Dear Faculty and Instructional Staff,
As you know, we will soon be entering the final exam period, so it is an appropriate time to address the challenges we can expect with our students currently spread across the country and around the world. The Educational Policy Committee has provided guidance about the conduct of final exams, and we are writing to share their expectations with you.
Most of you have now had the opportunity to experiment with teaching and testing online and will have learned what you and your students are able to manage. For some faculty, remote common exams offered a dry run for finals. However, they are not a perfect analog. First, common exams are offered for a relatively few courses at a time. Second, they always occur in the mid-afternoon and early evening.
Final exams represent a much larger challenge. Faculty will have already noticed how much time zones can matter for online class participation. Students have pointed out that lack of privacy for long exams and limited Internet bandwidth can affect their exam performance. Given these difficulties, we can expect that our regular final exam rules and time schedules may not work well for all students in all time zones.
The Educational Policy Committee—in our current remote learning environment, with students in many different parts of the world—has established the following expectations for offering what were originally planned as in-class final exams.:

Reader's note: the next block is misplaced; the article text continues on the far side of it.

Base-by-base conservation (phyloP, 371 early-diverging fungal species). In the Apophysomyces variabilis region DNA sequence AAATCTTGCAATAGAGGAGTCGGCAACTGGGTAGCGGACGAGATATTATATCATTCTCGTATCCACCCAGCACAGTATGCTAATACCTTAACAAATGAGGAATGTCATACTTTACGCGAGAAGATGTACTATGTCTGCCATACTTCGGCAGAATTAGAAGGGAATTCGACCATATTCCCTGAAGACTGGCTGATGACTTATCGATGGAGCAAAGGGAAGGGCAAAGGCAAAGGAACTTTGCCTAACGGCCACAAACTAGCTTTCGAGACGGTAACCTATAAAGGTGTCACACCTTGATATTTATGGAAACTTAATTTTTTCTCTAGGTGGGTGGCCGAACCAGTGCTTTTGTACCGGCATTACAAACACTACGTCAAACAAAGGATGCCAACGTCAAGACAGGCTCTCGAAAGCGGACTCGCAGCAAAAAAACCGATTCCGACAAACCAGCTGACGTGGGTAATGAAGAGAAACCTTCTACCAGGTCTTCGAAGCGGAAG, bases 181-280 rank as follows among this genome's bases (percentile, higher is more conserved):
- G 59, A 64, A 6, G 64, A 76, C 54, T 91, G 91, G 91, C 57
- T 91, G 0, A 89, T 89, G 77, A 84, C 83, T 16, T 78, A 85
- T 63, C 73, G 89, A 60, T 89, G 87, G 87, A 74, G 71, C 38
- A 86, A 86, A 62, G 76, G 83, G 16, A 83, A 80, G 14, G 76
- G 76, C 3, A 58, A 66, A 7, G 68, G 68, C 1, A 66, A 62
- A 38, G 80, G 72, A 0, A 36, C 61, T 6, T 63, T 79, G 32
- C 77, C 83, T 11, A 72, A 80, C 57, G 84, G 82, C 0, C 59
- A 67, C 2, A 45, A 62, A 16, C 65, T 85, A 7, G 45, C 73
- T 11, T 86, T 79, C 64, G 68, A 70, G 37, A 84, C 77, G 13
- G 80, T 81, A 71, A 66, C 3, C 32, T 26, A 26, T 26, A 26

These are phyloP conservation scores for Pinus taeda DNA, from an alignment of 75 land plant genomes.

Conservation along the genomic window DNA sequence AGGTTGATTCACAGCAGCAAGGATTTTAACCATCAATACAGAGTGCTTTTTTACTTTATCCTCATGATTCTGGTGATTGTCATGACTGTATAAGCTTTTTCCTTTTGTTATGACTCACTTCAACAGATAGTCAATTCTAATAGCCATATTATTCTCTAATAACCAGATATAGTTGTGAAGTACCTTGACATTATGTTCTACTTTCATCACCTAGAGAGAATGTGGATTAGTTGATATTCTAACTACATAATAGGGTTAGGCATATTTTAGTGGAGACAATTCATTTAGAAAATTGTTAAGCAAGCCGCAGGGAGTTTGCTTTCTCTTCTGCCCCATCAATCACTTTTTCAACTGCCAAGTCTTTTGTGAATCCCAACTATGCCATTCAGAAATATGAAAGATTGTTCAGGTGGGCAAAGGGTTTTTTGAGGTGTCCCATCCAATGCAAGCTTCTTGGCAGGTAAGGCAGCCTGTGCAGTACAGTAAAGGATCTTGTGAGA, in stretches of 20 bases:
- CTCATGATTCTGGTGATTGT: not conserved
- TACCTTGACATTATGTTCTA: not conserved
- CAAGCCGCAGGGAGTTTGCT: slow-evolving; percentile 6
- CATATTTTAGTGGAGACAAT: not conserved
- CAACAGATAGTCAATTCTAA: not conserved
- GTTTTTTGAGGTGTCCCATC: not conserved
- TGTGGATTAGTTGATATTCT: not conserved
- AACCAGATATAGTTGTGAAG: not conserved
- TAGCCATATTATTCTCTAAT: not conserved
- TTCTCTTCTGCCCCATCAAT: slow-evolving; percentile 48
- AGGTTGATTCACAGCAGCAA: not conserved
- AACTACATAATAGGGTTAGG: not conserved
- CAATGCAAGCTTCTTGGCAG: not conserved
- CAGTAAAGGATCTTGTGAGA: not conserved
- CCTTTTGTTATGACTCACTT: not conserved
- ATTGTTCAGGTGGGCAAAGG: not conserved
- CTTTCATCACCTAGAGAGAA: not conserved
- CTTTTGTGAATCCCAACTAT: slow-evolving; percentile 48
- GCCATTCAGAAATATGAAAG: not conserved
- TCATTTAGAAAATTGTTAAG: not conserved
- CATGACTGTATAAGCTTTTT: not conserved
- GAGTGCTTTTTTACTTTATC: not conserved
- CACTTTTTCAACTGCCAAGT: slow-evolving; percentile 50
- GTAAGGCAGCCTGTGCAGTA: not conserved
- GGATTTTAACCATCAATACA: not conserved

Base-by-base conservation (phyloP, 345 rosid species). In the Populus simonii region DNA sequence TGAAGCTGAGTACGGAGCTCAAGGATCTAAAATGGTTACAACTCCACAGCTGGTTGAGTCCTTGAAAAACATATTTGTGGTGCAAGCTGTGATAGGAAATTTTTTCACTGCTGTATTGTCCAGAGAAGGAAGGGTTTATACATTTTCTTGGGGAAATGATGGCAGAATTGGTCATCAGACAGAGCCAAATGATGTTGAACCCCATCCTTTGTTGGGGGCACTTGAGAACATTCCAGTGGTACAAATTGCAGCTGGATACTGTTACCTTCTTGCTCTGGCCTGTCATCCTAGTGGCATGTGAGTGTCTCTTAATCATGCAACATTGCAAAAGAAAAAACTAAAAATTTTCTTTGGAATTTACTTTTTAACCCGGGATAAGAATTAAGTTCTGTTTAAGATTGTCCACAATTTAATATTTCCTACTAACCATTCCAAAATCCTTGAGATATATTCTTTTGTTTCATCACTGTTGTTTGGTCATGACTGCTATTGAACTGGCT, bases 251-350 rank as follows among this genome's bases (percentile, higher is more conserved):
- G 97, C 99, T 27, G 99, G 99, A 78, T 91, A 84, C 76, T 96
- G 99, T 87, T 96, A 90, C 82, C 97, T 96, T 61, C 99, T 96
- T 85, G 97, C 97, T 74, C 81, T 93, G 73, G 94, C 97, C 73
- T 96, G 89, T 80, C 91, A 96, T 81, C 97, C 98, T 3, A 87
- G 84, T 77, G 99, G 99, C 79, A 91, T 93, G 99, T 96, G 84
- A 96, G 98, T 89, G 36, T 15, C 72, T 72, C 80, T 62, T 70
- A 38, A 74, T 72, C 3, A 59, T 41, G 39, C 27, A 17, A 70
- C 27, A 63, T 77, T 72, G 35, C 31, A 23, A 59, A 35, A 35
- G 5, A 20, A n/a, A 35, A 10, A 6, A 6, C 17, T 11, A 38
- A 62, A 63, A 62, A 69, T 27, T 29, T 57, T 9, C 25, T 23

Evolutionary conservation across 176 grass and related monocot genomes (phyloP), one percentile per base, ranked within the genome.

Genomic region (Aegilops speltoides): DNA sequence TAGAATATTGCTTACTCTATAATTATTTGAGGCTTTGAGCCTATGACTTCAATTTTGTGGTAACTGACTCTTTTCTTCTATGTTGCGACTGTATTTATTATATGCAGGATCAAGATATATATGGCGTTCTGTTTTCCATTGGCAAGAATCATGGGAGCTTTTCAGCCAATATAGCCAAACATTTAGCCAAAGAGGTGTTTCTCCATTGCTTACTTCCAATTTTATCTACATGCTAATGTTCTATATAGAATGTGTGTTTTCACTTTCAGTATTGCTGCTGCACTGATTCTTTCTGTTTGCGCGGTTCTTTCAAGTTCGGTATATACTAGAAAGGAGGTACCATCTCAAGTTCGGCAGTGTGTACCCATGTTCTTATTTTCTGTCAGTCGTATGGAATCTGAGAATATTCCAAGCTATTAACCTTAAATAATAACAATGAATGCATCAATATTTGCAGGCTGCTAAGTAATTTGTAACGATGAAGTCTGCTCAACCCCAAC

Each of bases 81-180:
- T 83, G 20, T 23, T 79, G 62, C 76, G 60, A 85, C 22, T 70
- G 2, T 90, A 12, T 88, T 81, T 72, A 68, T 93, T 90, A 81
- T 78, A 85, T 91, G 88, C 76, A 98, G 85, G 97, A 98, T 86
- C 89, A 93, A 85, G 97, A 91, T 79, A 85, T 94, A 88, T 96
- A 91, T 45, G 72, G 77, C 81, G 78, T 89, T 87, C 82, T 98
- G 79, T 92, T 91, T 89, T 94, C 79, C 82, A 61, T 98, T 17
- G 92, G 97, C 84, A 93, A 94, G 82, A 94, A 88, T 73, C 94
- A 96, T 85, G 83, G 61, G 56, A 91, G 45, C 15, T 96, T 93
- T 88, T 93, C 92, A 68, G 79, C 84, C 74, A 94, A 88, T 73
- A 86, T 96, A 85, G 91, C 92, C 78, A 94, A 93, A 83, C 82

- First, a student is allowed to request an alternate exam time for any exam that falls between midnight and 8:00 AM in the time zone where they are residing, even if the student does not have a conflicting exam. This alternate exam may fall on either the original exam date or on the last final exam date, which is Wednesday, May 13.
- Second, given the remote learning structure this semester, the Educational Policy Committee has specified that open-book exams that replace exams originally scheduled as in-class exams may not take more than three hours to complete, and that they may be taken at any point in the 24- hour period that ends with the end of the official exam time. (This means that students may begin the exam at different times during that 24 hours.) There is no solution that will fit all cases. As with your remote teaching methods, we will rely on you to be as flexible as you can be with your testing and assessment. Please consult with each other and seek the support of CITL regarding technology and pedagogy.
- Finally, we extend on behalf of the Educational Policy Committee a request regarding conversion of an in-class exam to a lengthy take-home exam. R&P does allow for multi-day take-home exams, with some limits. (From R&P 18.104.22.168: “Take home exam - no take home exams can be due until at least 72 hours after the beginning of the exam period and must be due by the last day of the final exam period.”) The faculty set this R&P policy to ensure that students have enough flexibility in their schedules to manage a take-home exam. If students suddenly have several lengthy take-home exams, however, they will have difficulty with these competing obligations—especially if they must share Internet bandwidth with parents who are working and siblings who are also in scho ol. We ask you to be sensitive to these concerns.
Again, thank you. We sincerely appreciate your support for our Lehigh community. We remain remarkably impressed with what all our faculty and staff are doing for our students during this very difficult time.
Deputy Provost for Academic Affairs
Assistant Provost for Academic Affairs and Registrar